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Cruz v. National Steel and Shipbuilding Co

United States Court of Appeals, Ninth Circuit

December 19, 2018

Sira Cruz, Plaintiff-Appellant,
v.
National Steel and Shipbuilding Company; Peterson Industrial Scaffolding, Inc., Defendants-Appellees, and United States of America, Defendant.

          Submitted August 29, 2018 [*] Pasadena, California

          Appeal from the United States District Court for the Southern District of California, No. 3:14-cv-02956-LAB-DHB Larry A. Burns, District Judge, Presiding

          Preston Easley, Law Offices of Preston Easley, San Pedro, California; Dawn Schock, SK Appellate Group LLP, San Pedro, California; for Plaintiff-Appellant.

          Bradley H. Pace, Philip Barilovits, and Pamela L. Schultz, Hinshaw & Culbertson LLP, San Francisco, California, for Defendant-Appellee.

          Before: Kim McLane Wardlaw, Jay S. Bybee, and Sandra S. Ikuta, Circuit Judges.

         SUMMARY [**]

         Admiralty

         The panel affirmed the district court's summary judgment in favor of the defendant in an admiralty action brought by an injured maritime worker.

         The plaintiff was injured while working as a tank tester aboard a Navy ship that was docked for repairs. She collected workers' compensation under the Longshore and Harbor Workers' Compensation Act from her primary employer, a staffing agency, and she brought a negligence action against the general contractor that had functioned as her borrowing employer.

         The panel held that the defendant general contractor was immune from suit pursuant to the "one recovery" policy at the heart of workers' compensation law. Joining other circuits, the panel held that the "borrowed employee" doctrine applies to "employees" under the Longshore Act. The worker was the defendant's borrowed employee because her work was subject to its direction and control at all times. She therefore was barred from bringing tort claims against the defendant.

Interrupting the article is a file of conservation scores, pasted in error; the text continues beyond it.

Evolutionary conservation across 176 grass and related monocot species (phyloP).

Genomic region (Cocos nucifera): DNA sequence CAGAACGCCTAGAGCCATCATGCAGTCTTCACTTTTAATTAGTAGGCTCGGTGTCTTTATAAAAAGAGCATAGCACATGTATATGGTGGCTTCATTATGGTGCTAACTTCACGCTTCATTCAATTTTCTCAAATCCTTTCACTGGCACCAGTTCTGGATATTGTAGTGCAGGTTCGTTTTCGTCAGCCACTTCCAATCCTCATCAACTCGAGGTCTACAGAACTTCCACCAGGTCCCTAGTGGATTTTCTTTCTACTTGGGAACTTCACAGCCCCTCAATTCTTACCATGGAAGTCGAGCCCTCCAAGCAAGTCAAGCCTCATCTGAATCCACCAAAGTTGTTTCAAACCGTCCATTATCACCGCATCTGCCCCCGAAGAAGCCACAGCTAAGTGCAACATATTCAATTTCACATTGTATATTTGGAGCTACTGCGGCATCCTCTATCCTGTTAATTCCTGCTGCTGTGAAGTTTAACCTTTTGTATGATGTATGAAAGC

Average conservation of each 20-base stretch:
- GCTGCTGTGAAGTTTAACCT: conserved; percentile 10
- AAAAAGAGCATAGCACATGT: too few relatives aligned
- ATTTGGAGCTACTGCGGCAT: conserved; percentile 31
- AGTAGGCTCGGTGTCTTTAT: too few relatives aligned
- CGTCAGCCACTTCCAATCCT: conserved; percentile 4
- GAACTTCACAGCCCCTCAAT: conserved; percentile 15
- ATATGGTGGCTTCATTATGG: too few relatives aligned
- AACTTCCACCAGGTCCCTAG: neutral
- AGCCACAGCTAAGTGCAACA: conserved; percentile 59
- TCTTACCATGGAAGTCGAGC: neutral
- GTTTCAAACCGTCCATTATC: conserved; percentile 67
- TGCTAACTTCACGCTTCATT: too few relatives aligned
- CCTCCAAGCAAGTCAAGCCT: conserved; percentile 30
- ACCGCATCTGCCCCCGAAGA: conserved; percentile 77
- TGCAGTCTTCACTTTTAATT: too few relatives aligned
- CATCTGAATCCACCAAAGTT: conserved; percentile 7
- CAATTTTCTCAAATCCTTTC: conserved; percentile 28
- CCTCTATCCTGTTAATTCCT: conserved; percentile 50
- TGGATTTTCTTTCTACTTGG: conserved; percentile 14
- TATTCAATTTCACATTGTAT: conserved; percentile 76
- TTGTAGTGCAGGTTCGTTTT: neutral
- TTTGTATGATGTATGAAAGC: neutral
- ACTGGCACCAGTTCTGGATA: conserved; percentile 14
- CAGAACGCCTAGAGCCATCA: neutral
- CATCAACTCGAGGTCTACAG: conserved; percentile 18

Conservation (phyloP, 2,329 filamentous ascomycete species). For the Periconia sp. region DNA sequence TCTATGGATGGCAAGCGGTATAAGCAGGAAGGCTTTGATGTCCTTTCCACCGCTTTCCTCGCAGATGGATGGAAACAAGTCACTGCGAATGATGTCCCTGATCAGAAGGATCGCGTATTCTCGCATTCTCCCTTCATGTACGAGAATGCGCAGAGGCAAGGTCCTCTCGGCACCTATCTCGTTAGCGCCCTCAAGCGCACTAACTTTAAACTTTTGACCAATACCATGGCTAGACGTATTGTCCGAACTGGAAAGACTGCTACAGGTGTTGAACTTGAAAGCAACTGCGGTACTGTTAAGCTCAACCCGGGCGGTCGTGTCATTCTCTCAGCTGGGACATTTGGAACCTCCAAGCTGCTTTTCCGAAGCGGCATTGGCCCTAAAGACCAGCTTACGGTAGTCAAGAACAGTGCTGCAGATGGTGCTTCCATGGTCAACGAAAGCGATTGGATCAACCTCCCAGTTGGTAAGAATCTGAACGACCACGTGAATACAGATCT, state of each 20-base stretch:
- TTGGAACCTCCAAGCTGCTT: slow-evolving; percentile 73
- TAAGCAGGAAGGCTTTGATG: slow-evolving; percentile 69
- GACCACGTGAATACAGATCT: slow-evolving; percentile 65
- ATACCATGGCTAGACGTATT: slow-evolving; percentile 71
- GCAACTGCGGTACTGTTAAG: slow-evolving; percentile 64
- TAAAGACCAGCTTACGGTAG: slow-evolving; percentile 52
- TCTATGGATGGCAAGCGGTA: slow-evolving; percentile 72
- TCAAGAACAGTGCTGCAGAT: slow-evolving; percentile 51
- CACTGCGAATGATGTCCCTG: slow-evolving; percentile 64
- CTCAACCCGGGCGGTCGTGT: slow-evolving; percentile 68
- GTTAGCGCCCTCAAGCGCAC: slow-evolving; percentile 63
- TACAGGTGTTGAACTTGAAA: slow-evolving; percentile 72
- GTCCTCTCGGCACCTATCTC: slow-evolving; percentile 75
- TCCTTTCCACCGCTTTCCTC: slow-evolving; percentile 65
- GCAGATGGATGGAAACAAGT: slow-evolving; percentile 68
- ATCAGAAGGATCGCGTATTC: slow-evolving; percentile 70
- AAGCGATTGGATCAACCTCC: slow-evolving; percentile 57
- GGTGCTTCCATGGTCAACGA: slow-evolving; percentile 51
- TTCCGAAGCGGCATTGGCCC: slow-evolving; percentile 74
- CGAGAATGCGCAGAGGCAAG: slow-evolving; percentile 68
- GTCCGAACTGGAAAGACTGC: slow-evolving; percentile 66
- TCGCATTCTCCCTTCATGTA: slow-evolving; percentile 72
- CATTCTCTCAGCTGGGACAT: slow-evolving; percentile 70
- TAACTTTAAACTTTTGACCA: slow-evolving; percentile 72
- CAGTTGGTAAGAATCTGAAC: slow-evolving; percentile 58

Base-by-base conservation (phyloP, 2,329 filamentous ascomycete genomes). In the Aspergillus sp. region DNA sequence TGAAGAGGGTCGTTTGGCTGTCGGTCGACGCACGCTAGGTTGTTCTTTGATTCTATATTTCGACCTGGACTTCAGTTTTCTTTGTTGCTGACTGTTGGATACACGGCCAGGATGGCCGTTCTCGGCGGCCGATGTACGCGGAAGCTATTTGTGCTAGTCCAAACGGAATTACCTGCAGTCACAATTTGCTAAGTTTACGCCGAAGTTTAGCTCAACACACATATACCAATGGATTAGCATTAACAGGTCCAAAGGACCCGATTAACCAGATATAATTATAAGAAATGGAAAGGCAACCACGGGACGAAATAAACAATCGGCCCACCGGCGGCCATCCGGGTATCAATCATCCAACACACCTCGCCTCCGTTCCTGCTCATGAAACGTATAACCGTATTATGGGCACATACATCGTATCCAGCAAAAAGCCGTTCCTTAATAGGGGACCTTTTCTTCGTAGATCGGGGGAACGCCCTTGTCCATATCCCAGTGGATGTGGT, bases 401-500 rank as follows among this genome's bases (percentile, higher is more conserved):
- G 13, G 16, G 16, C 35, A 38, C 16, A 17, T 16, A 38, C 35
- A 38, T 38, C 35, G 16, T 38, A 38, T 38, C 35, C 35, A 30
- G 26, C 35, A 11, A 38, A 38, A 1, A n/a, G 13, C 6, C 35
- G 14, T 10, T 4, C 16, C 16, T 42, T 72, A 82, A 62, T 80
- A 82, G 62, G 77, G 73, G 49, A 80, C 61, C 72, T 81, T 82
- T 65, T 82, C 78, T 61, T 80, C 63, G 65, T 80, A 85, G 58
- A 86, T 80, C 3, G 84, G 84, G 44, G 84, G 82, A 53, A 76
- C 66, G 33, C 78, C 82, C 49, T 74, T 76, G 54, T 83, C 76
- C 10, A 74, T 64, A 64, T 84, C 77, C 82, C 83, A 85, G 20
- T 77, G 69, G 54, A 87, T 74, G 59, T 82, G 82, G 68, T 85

OPINION

          BYBEE, CIRCUIT JUDGE:

         In this case we are asked to determine whether a maritime worker who has collected statutory workers' compensation for her injuries may further recover against a so-called "borrowing employer." Sira Cruz suffered injuries to her ribs and lungs while working as a tank tester aboard a Navy ship that was docked for repairs. She collected workers' compensation from her primary employer, a staffing agency. Then, she brought a negligence action against general contractor National Steel and Shipbuilding Company ("Nassco") seeking recovery for the same injuries. Nassco, which had functioned as Cruz's borrowing employer for several years at the time of the accident, asserted that it was immune from suit pursuant to the "one recovery" policy at the heart of workers' compensation law. The district court granted Nassco's motion for summary judgment on these grounds. Cruz appeals from that judgment, and we affirm. In this, we join the Third, Fourth, Fifth, and Eleventh Circuits in holding that the borrowed employee doctrine applies to "employees" under the Longshore and Harbor Workers' Compensation Act ("LHWCA"), 33 U.S.C. §§ 901-50.

         I

         Except where noted, Cruz and Nassco have stipulated to ...


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